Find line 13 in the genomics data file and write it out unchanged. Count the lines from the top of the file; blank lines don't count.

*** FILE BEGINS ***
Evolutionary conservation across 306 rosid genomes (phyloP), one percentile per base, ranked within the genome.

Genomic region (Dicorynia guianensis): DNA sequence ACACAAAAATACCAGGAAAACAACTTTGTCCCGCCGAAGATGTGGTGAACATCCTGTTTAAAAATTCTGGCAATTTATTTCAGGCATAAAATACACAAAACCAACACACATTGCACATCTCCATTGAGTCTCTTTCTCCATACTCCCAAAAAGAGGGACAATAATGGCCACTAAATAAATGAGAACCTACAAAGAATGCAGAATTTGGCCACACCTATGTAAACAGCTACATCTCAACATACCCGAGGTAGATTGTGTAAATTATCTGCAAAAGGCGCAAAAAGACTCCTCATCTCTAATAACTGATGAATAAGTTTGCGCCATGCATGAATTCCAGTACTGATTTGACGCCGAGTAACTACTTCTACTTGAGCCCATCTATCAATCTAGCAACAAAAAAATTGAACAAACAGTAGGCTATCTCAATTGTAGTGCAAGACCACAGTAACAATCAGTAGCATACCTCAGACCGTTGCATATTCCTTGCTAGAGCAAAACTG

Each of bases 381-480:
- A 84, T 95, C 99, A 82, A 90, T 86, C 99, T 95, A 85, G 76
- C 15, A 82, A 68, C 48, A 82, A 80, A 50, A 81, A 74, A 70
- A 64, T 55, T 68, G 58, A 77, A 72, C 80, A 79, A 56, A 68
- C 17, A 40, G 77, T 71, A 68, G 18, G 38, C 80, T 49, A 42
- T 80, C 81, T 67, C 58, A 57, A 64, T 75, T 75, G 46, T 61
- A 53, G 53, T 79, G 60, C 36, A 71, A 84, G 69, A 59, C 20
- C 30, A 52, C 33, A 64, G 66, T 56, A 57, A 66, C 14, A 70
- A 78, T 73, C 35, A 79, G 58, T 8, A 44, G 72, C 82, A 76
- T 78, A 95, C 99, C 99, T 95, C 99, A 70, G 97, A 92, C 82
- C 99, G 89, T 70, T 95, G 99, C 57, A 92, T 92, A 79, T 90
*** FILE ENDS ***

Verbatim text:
- C 99, G 89, T 70, T 95, G 99, C 57, A 92, T 92, A 79, T 90